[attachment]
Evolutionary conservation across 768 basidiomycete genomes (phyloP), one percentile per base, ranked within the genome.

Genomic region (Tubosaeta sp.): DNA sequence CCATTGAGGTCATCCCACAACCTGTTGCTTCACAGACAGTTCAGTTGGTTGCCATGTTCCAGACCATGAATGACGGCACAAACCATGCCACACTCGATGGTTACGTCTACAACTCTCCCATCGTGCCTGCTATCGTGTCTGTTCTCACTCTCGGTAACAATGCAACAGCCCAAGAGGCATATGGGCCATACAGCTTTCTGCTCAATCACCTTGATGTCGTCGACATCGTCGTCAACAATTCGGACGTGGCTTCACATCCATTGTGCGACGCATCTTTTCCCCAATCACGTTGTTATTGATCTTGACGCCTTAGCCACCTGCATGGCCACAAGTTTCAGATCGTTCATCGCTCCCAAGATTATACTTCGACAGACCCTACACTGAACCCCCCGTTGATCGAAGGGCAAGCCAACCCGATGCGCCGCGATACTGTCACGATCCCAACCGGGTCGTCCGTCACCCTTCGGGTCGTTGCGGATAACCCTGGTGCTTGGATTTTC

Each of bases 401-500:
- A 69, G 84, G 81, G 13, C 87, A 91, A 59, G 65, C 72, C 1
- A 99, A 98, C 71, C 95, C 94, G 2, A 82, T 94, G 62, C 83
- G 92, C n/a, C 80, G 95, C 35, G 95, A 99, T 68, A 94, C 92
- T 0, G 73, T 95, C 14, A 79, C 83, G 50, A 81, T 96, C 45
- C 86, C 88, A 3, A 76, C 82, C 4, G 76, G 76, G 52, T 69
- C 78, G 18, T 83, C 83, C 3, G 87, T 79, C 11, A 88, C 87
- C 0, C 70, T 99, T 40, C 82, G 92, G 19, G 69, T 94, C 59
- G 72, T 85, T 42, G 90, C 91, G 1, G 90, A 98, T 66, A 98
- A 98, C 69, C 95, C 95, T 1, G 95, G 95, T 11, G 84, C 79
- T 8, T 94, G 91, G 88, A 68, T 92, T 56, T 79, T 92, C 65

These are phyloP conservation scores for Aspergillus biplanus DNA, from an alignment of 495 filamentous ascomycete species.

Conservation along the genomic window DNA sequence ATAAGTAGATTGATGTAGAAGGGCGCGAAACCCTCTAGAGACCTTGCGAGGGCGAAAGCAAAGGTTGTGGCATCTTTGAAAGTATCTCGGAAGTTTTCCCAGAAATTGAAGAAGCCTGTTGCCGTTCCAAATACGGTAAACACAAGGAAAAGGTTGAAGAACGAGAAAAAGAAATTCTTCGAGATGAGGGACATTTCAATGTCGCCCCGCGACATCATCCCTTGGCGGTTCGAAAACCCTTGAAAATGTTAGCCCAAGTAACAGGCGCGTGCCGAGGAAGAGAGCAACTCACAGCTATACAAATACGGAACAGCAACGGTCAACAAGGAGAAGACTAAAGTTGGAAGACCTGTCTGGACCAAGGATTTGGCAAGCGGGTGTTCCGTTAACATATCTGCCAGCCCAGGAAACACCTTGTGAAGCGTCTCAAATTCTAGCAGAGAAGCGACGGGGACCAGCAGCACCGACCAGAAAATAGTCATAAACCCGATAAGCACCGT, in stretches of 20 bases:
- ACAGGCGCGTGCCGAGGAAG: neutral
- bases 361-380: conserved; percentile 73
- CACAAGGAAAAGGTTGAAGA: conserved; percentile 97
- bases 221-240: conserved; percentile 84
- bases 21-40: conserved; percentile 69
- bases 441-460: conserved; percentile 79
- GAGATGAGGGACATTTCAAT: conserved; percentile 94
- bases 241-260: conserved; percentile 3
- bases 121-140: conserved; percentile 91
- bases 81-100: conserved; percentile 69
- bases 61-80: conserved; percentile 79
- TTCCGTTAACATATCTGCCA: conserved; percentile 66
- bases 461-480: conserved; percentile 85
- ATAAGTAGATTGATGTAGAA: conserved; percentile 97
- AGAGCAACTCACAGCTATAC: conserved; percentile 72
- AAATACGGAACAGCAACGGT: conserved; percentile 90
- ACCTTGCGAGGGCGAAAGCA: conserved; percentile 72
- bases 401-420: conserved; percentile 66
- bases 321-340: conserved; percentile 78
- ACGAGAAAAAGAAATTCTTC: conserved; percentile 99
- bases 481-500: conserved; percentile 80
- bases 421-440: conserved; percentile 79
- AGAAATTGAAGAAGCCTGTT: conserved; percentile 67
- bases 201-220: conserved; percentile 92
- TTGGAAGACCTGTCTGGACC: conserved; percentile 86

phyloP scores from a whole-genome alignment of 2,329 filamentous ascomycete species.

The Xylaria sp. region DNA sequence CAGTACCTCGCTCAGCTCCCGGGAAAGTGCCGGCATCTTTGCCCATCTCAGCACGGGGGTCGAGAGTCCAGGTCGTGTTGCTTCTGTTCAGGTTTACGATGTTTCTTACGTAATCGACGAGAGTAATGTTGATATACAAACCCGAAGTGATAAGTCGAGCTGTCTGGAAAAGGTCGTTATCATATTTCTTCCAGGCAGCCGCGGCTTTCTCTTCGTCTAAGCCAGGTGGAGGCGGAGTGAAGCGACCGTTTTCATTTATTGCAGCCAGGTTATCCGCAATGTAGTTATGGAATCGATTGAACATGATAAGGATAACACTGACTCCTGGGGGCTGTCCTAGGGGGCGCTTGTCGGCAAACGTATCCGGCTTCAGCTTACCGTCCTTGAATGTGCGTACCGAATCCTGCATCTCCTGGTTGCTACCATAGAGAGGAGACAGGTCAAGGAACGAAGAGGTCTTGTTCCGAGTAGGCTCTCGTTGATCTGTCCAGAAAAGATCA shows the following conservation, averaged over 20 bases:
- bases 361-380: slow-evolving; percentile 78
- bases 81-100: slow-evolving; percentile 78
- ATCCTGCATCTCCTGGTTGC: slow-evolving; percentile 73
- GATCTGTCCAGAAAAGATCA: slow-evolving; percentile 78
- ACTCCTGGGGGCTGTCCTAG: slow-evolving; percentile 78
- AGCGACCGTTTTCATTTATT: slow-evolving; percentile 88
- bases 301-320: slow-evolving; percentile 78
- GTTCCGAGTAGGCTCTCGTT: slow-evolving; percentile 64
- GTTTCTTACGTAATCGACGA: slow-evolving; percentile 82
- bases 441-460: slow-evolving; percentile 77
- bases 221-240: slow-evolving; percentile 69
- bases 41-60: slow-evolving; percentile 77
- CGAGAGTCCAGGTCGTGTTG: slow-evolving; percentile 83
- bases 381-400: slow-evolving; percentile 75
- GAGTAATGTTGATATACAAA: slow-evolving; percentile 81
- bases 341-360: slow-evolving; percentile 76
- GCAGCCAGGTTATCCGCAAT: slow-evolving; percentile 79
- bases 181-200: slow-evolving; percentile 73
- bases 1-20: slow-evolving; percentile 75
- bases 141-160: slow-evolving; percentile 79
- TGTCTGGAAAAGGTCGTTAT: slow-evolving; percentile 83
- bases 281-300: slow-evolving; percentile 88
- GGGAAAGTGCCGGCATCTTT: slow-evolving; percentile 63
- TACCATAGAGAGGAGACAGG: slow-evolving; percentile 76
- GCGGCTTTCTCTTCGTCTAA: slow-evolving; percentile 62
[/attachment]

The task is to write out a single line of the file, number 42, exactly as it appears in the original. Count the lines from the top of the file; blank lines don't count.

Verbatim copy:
The Xylaria sp. region DNA sequence CAGTACCTCGCTCAGCTCCCGGGAAAGTGCCGGCATCTTTGCCCATCTCAGCACGGGGGTCGAGAGTCCAGGTCGTGTTGCTTCTGTTCAGGTTTACGATGTTTCTTACGTAATCGACGAGAGTAATGTTGATATACAAACCCGAAGTGATAAGTCGAGCTGTCTGGAAAAGGTCGTTATCATATTTCTTCCAGGCAGCCGCGGCTTTCTCTTCGTCTAAGCCAGGTGGAGGCGGAGTGAAGCGACCGTTTTCATTTATTGCAGCCAGGTTATCCGCAATGTAGTTATGGAATCGATTGAACATGATAAGGATAACACTGACTCCTGGGGGCTGTCCTAGGGGGCGCTTGTCGGCAAACGTATCCGGCTTCAGCTTACCGTCCTTGAATGTGCGTACCGAATCCTGCATCTCCTGGTTGCTACCATAGAGAGGAGACAGGTCAAGGAACGAAGAGGTCTTGTTCCGAGTAGGCTCTCGTTGATCTGTCCAGAAAAGATCA shows the following conservation, averaged over 20 bases: